Commonwealth Games bid organizers to meet with councillors to talk 2026
Published July 6, 2020 at 7:14 pm
Hamilton’s General Issues Committee (GIC) will be hearing from the group of private citizens and businesses making a push for the city to host the Commonwealth Games in 2026 on the status of the bi
Hamilton’s General Issues Committee (GIC) will be hearing from the group of private citizens and businesses making a push for the city to host the Commonwealth Games in 2026 on the status of the bid in a few weeks.
On Monday (July 6), GIC voted on a motion put forth by Ward 15 Judi Partridge to invite the Hamilton2026 team, Commonwealth Sport Canada and the Commonwealth Games Federation make a presentation to the GIC to provide some input on moving forward with a 2026 bid and to answer councillors’ questions.
Initially, Hamilton was pitching to hold the 100th anniversary of the Games in 2030. As the city to hold the first edition of the Games in 1930, known then as the British Empire Games, Hamilton seemed a logical place for the 100th anniversary.
The bid pivoted to pitching for the 2026 Games back in May when the Commonwealth Games Federation asked the Hamilton contingent to consider a bid for 2026 because it likely wouldn’t be challenged.
It’s also believed that hosting an earlier Games could potentially provide some much needed economic stimulation in the years following the COVID-19 pandemic.
Earlier this year, the GIC heard from the group orchestrating the bid, which pegged the approximate cost of hosting the Games in 2030 at $1.425 billion.
Much of that could be subsidized by Federal and Provincial funds.
The municipal contribution was estimated between $200 to $300 million, at the time.
The 2026 Games, however, reportedly comes at a significantly lower price tag at approximately $1 billion. The amount required from Hamilton taxpayers in this scenario is yet to be revealed.
In the wake of a global pandemic, though, any commitment to hosting an event of this size is putting some councillors off.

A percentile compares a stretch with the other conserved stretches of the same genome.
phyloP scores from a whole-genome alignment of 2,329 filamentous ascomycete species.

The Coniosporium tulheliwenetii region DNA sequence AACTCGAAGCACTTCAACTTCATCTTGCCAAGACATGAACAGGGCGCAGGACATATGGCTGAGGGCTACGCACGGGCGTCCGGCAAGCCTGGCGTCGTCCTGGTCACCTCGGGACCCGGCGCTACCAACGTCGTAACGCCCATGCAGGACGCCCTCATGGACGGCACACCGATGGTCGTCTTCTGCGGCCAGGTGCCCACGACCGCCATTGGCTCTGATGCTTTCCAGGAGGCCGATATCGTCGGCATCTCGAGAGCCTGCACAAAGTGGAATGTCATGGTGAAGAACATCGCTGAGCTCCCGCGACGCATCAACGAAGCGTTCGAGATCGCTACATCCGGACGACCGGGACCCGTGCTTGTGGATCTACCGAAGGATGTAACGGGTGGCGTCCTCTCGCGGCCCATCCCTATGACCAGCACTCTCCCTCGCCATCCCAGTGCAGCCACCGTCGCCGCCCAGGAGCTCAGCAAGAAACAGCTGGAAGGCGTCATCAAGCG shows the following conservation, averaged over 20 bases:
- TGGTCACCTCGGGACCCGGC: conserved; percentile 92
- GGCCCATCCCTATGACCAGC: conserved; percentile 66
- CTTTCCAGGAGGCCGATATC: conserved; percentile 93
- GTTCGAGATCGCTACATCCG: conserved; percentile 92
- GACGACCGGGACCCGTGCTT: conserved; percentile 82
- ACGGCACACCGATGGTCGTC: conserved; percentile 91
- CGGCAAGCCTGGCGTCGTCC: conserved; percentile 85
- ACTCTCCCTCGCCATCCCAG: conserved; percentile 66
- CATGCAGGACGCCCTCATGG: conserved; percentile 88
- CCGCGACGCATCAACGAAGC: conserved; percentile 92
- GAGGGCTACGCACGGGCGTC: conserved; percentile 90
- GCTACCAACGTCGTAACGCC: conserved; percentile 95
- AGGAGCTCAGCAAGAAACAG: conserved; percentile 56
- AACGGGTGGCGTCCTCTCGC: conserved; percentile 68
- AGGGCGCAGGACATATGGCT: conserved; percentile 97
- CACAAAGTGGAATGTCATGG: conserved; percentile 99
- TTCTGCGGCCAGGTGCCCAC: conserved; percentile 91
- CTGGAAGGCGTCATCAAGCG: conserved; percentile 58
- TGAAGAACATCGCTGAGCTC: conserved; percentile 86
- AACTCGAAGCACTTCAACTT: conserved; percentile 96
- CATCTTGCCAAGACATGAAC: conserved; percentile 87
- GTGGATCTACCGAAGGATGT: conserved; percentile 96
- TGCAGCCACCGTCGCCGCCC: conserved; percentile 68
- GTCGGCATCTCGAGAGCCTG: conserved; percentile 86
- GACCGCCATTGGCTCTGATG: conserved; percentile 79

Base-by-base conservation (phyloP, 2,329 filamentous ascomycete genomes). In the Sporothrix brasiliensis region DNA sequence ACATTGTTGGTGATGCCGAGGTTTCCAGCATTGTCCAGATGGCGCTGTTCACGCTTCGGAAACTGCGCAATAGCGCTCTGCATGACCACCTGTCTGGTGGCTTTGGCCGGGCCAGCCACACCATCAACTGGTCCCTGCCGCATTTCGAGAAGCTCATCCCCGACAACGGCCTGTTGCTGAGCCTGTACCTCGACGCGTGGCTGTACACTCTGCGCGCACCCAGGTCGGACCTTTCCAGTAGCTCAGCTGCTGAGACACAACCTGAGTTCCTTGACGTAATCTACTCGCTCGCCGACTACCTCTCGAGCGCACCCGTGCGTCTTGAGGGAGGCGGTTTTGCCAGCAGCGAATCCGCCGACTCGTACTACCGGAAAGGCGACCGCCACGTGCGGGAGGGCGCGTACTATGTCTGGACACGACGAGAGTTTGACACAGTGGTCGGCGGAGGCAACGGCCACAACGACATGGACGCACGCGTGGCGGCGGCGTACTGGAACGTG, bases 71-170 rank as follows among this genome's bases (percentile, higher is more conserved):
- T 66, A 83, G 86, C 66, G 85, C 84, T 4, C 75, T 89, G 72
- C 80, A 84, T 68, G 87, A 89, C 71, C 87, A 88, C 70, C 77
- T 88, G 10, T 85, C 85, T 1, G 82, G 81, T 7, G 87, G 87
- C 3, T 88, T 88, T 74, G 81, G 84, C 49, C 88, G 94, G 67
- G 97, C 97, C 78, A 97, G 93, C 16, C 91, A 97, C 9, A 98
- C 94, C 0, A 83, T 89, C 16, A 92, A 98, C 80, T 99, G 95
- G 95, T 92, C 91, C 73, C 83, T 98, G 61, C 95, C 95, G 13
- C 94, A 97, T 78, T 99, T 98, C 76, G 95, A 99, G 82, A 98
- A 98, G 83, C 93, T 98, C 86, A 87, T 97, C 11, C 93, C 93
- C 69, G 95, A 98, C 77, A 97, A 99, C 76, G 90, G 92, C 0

Ward 9 councillor Brad Clark was the first to raise the question as to why the bid pivoted to 2026 instead of 2030, which made more sense given the timing and symbolism.
“Why is no one else competing for 2026?” he asked. “What do other cities know that we don’t know?”
He went on to say that given the current global crisis and the deepening deficit the City is facing, he couldn’t in good conscience consider committing to a bid that commits taxpayers to spend millions of dollars.
Other councillors also voiced their trepidation for supporting the bid given the current economic uncertainty.
The debate on the issue continued when some around the table on Monday felt that some councillors weren’t giving the organizers of the bid a “fair shake,” and that given all the money and work they’ve put into the proposal they should at least be given the opportunity to present to councillors their scaled-back plans for 2026.
When the motion was put to a vote, councillors agreed to allow for a presentation at the committee’s meeting on August 10th.
Ward 8 councillor John-Paul Danko voiced his intention to put forward a motion to allow for the community to be allowed to weigh in on the debate surrounding the Games — input that has been lacking since the move to conduct council business virtually earlier this year.insauga's Editorial Standards and Policies